Your Kid’s Bookshelf Needs These 2015 Caldecott Winning Books

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The American Library Association just announced the 2015 winner of the Randolph Caldecott medal for “the most distinguished American picture book for children,” as well as 6 honorable mentions. Considering that book publisher Scholastic recently released a report warning that recreational reading is tanking among kids age 6-11, now might be a good time to invest in some new additions to your kid’s library. After all, a love of reading is one of the easiest things you can pass down to your kids — and, if you don’t actually love reading, maybe it’s because no one ever got you awesome award-winning books like these.

Randolph Caldecott Winner

The Adventures of Beekle: The Unimaginary Friend by Dan Santat ($10)
Ages: 3-6

Beekle, who looks like a something that dripped off the Stay-Puft Marshmallow Man, comes from a land where imaginary friends hang out until they’re discovered by little kids. When no one discovers Beekle, he decides to do the discovering himself. The book introduces ideas about friendship, imagination and exploring the world, and garnered plenty of praise beyond just the ALA — PBS, The Huffington Post and the Chicago Public Library all named it “Picture Book Of The Year.”

Honorable Mentions

Nana in the City by Lauren Castillo ($12)
Ages: 4-8

Nana buys a sweet new apartment in the city because Nana will be damned if she’s going to rot away in the burbs with the boring-ass mahjong ladies. The only problem is Nana’s grandson is terrified of the big, loud, crazy, hobo-inhabited city – until Nana crochets him a red cape that gives him a magic superpower: Guts. The book is a visual love letter to New York City, and a celebration of kid/grandparent relationships.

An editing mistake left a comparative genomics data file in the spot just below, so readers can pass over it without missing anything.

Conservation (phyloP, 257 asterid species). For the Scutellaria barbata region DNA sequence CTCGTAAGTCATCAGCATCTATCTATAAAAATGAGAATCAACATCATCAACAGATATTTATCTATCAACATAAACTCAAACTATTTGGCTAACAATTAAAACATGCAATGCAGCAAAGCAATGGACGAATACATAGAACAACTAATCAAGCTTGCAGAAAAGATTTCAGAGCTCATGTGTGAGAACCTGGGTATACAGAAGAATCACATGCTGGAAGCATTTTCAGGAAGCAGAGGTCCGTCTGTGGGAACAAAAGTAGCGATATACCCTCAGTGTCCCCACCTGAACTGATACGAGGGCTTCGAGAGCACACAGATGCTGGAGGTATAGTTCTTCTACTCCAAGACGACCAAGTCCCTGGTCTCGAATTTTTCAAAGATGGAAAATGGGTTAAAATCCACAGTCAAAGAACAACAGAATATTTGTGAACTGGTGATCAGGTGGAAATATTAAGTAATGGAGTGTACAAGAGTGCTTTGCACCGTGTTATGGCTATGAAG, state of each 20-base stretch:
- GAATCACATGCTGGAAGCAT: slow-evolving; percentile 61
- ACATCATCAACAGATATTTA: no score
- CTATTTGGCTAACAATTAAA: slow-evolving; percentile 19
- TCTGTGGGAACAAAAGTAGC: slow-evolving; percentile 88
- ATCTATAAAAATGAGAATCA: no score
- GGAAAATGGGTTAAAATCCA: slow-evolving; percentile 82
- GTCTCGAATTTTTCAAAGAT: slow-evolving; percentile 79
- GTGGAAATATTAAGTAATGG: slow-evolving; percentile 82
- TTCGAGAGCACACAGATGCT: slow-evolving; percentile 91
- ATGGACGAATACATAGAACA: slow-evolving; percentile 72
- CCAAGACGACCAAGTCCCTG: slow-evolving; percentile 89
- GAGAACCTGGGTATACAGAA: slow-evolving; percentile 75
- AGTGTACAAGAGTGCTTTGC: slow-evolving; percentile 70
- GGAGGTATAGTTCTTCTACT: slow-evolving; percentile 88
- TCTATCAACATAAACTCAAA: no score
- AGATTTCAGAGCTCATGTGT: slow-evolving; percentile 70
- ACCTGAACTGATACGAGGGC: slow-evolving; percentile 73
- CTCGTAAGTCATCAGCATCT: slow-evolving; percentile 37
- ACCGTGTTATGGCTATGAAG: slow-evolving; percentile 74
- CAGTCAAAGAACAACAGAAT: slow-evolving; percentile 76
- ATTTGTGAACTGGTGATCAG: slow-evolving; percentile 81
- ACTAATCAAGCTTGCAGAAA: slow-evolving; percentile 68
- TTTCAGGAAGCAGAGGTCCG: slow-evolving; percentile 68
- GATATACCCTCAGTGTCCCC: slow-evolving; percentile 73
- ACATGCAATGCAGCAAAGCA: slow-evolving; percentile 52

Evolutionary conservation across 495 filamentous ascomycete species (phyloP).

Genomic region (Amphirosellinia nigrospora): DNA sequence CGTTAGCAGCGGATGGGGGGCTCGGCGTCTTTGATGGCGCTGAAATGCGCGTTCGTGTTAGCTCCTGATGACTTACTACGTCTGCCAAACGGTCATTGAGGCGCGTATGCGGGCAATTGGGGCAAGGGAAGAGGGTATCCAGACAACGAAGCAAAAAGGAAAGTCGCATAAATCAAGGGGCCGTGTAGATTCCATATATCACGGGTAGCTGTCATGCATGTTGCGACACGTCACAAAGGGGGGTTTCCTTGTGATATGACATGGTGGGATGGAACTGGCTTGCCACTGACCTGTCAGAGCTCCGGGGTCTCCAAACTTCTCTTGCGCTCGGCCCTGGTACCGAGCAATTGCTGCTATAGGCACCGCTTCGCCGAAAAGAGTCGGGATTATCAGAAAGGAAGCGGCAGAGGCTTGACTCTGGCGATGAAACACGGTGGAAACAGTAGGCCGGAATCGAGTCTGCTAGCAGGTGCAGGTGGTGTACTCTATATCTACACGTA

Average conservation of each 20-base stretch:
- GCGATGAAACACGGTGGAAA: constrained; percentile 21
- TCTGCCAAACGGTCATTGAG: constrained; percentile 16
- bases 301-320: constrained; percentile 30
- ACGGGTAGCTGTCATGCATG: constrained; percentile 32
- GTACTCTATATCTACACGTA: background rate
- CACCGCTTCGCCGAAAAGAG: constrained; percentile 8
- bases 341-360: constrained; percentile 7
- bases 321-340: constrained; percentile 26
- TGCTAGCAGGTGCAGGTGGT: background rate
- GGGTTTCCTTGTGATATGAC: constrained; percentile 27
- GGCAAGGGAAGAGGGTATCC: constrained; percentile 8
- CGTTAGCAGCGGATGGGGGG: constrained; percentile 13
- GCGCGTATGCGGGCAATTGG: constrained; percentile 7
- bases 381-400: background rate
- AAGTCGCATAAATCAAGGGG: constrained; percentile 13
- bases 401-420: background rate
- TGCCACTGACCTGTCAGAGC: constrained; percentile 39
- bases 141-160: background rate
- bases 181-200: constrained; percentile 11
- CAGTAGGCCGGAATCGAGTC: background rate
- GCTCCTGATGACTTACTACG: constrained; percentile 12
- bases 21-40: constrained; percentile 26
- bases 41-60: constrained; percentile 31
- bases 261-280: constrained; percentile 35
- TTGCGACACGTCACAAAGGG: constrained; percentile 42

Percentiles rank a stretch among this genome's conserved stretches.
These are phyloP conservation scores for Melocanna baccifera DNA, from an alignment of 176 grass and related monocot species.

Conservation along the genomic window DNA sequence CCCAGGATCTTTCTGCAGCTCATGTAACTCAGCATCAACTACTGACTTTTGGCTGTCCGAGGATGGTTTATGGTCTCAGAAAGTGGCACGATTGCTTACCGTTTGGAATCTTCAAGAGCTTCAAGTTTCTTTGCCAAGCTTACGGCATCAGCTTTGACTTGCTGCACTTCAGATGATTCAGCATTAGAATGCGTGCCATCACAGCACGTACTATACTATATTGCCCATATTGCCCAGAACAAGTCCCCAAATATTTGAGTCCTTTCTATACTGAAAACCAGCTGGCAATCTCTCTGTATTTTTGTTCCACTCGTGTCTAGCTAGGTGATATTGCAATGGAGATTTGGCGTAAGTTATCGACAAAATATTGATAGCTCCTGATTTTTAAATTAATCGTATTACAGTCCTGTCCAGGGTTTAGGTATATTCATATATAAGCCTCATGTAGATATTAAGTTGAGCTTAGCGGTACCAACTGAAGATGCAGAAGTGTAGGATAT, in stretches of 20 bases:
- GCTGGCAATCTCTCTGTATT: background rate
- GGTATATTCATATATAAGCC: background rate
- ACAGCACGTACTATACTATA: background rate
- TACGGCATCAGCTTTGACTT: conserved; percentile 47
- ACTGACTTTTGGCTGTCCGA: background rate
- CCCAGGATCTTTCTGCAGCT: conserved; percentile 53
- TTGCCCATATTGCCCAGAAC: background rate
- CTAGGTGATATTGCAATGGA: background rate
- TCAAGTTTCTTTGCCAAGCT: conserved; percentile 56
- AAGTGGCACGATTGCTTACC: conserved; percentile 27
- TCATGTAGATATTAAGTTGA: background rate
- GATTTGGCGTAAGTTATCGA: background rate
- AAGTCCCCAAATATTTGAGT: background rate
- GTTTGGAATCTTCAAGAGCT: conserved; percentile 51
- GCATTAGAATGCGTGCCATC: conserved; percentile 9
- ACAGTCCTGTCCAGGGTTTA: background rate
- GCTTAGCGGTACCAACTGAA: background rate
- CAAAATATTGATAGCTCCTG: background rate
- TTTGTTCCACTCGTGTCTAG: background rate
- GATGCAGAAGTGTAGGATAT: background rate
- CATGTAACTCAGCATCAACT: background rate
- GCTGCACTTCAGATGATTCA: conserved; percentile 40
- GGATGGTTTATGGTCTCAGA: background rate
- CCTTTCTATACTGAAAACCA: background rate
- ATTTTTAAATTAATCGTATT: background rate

The Noisy Paint Box: The Colors and Sounds of Kandinsky’s Abstract Art by Barb Rosenstock and Mary GrandPré ($11)
Ages: 4-8

A vividly illustrated telling of Vasily Kandinsky’s life, The Noisy Paint Box explores the pioneering abstract artist’s synesthesia — a condition that leads those who have it to “hear” colors (among other things). The book will give your kid an appreciation for art and the weird quirks that their brains are capable of. Or, you know, you could just explain synesthesia to them by reading this.

Sam & Dave Dig a Hole by Mac Barnett and Jon Klassen ($11)
Ages: 4-8

Sam and Dave dig a hole and … that’s pretty much it. But the book is captivating because the illustrator’s perspective reveals so much more than Sam and Dave realize, and because of the creeping weirdness that remains unresolved. This makes for a great creative exercise for your kids, who have to draw their own conclusions beyond “things get weird when you dig a really big hole.”

Viva Frida by Yuyi Morales ($16)
Ages: 4-8

Another ode to a famous artist, Viva Frida is primarily a picture book, which tells the story of Frida Kahlo with simple captions of lusciously illustrated pages that combine photography, painting and digital effects. Bonus point for bilingual copy, which will teach your kid some basic Spanish (although it doesn’t include “bigote” anywhere, so you’ll have to explain Kahlo’s mustache to them yourself).

The Right Word: Roget and His Thesaurus by Jen Bryant and Melissa Sweet ($14)
Ages: 5-9

Yet another biography, this one dedicated to the guy who organized the entire English language into lists. By using words themselves as the source of the book’s illustrations, The Right Word will help your kids learn things like Latin roots and math terms. And, in the telling of Peter Roget’s story, they’ll get a charming sense of what borderline obsessive-compulsive disorder looks like.

This One Summer by Mariko Tamaki and Jillian Tamaki ($15)
Ages 7+

A graphic novel that grapples with tough topics like a rocky marriage and the frightening transition to one’s teenage years, This One Summer tells the story of 3 months in the lives of best friends Rosie and Windy. It’s unlikely your kids will want to read this one with you, which is probably fine since they won’t get your “This one summer, at band camp …” jokes anyway.

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